Caught in a Drum Net

March 4, 2009 by  
Filed under Bush Poetry, Caught in a Drum Net


A similar fishy tale to this has been knocking around the bush in one form or another for years. This is a true story that is about Ron getting caught by some fishing inspectors while he was checking a fish trap that he had found several years ago. Fish traps, or “Drum Nets”, are of course highly illegal. As it turned out the trap he was inspecting when inspected by the inspectors was actually the inspector’s trap. They were apparently doing a survey of fish numbers. That was their story any way. Here’s Rons.

Bush poetry by Ronnie Wilson

A fish inspector’s job is to enforce our laws,
From poachers who driven by greed.
Use methods unfair in the name of their cause,
And then take more fish than they need.

It’s a well known fact that bag limits retract,
From those who tend to be illegal.
And the nature of tackle is sure and exact,
On what is and what is not legal.

And apart from a gill-net the worst to conspire,
Is a round trap with the nickname of “drum net”.
With a funnel at one end, made of chicken mesh wire,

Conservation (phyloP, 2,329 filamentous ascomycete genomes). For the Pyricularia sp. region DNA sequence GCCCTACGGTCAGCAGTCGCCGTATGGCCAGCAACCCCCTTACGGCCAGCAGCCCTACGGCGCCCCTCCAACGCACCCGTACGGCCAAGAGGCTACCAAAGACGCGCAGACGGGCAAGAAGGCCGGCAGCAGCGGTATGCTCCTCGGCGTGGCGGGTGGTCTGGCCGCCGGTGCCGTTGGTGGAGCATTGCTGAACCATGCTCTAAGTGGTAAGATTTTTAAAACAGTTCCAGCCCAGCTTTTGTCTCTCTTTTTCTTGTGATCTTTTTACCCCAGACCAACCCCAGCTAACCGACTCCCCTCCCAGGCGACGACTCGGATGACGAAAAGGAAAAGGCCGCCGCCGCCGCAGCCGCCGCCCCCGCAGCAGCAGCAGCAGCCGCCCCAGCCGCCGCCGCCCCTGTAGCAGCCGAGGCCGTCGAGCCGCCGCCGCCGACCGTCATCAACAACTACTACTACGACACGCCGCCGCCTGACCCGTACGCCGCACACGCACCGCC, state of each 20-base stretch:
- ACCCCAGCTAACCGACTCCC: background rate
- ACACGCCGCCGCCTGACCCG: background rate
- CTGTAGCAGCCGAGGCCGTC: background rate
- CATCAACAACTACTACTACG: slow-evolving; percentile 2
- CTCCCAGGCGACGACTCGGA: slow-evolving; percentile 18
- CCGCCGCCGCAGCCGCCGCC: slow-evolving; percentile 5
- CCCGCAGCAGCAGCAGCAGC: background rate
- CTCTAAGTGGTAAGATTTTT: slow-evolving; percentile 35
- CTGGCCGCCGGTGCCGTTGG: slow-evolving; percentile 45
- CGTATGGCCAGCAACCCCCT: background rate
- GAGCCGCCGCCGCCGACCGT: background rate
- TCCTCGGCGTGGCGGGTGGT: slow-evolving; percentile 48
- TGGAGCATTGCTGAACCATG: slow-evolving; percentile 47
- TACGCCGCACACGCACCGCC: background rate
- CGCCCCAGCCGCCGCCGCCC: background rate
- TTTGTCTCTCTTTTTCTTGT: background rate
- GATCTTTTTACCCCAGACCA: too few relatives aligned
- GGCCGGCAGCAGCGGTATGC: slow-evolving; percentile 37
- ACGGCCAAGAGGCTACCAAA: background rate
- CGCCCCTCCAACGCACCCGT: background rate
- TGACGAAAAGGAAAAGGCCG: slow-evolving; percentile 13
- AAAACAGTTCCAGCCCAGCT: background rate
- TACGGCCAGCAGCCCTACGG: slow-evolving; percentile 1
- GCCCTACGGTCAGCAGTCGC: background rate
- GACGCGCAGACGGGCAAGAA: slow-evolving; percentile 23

It just rolls into the river when set.

But still because of my respect for the law,
I’d never risked using one myself, “true”.
The cost if convicted means losing it all,
Your boat, and your four-wheel drive, too.

One morn I went early to a secret location,
Where I new I’d catch a good feed.
I had permission to fish on the grazing station,
And I never catch more than I need.

But there on the bank not ten feet from me,
Was a rope disappearing into the river.
I thought seeing this end is tied to a tree,
The other must be tied to a… “fish giver”.

An easy free feed seemed too good to pass,
So I hauled up the trap for inspection.
And I emptied the catch on the river bank grass,
Completely unaware of detection.

Then I jumped in the air when a voice on my right,
Said, “looks like a pretty good feed”.
And my heart went on strike from effects of the fright,
And my bowels soon followed its lead.

The local fish inspector right there, in uniform stood,
Surveying his latest investigation.
And I looked up the bank at my Landcruiser’s hood,
And new it was marked for confiscation.

I new in an instant as my life flashed me by,
He had already decided my guilt.
And I had to think quick of a suitable lie,
Or suffer the law at full hilt.

I drew a sharp breath and very loudly I said,
“And who the bloody hell are you”.
And I stood holding ground, demanding instead,
Where he probably thought I’d shoot through.

Then with a swing from my aggressive manner, 
I said, “Oh I’m dreadfully sorry old chap”.
What luck that it’s you the local fish inspector,
I thought you must be the bloke who owns this trap.

© Ron Wilson